User-generated content used to be a dirty piece of video created in someone’s bedroom. The transformation of YouTube into a mainstream media channel has shifted this perception and advertisers are realising that fans have a deeper connection to their favourite video star than they do with the likes of Justin Timberlake.
This growing influence has instilled confidence in brands searching for cost-effective ways to accelerate their content marketing strategies. Where marketers were once reluctant to fully back video stars for fear of relinquishing control of their brands, now they are treating them as celebrity ambassadors in their own right.
Chevrolet is planning to cultivate a group of video stars that will allow it to drive traffic to its online YouTube channel rather than TV. It comes after the brand hailed its partnership with four YouTube producers to launch its latest Capitva SUV. The car marque says the tie-ups made it realise it needs to “give up control” and find “new ways of communication” if it wants to expand the brand internationally.
ViJay Iyer, director communications for Chevrolet and Cadillac Europe, says: “We have been closely working with Google and YouTube on campaigns for the past years, for instance our Chevrolet Sonic “Sonic’s First” launch campaign in the US featuring YouTube content creators such as Rob Dyrdek and OKGo. So we’ve already captured a lot of learning’s and best practices which we are leveraging for future campaigns.”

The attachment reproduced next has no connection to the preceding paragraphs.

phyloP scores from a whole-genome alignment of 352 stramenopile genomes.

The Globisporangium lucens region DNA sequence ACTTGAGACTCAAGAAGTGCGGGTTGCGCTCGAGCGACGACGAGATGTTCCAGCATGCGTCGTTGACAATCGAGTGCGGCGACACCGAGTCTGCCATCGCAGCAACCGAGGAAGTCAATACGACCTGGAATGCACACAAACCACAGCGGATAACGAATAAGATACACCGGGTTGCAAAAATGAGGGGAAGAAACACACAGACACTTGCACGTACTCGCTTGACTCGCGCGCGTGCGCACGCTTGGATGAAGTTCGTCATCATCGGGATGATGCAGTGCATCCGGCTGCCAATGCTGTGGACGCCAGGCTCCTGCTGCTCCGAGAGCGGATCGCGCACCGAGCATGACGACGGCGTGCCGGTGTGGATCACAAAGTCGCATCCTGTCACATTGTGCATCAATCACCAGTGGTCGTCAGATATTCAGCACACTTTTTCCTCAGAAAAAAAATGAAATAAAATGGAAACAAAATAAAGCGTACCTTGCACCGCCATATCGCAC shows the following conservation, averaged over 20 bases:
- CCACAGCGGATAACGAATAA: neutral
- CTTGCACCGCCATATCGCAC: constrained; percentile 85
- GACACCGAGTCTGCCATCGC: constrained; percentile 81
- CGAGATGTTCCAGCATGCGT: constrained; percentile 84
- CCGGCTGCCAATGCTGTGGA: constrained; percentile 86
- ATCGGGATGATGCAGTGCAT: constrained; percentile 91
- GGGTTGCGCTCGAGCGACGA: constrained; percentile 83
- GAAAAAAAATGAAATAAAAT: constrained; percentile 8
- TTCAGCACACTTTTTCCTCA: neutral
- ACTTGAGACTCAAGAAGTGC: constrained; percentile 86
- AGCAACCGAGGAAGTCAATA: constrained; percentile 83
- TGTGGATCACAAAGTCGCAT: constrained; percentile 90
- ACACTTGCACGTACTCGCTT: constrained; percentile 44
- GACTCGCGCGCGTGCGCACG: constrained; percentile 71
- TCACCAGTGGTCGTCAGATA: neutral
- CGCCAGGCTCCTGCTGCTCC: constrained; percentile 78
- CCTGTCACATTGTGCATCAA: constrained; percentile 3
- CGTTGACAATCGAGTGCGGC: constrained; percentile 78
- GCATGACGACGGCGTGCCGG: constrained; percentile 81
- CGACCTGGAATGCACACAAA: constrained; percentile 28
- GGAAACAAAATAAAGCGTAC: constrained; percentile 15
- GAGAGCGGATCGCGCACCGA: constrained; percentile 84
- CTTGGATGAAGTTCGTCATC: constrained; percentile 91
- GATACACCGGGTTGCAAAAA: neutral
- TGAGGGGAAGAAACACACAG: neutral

Elsewhere, Kellogg’s is looking to integrate vloggers further into the brand building activity it does on social media across its portfolio following the success of its latest Krave campaign. The cereal maker is reviewing the activity, created in partnership with Carat, which saw it ask video stars to produce their own branded Krave videos. Early results reveal the campaign had a significant uplift on sentiment for the brand.
Philip Hughes, an associate who specialises in media brands and technology at commercial law firm Lewis Silkin, says brands working with video stars are now benefiting from the lack of focus from regulators on this particular area.
Hughes says: “This form of content, be it by product placement or branded content, is so powerful because it doesn’t look like advertising and it is distributed to the talent’s own existing audience, which is something that may start to concern regulators like the ASA or ATVOD as the market develops.”
“These stars are starting to demonstrate that as well as building brands they can actually shift products as well. As they become more influential, the stars will create their own channels beyond YouTube and start to move into other verticals like radio – which will create the potential for further commercial opportunities.”
Cadbury is working with comedian and YouTube star Vikki Stone as part of a £6m push for its Crispello chocolate bar. Stone has been turning the nation’s cheeky stories into material for her stand-up gigs and short films for the brand.
YouTube says the shift signals advertisers’ move away from the “world of the hard to make viral success” into one where brands can collaborate with influencers and take some of the “luck out of these content campaigns”.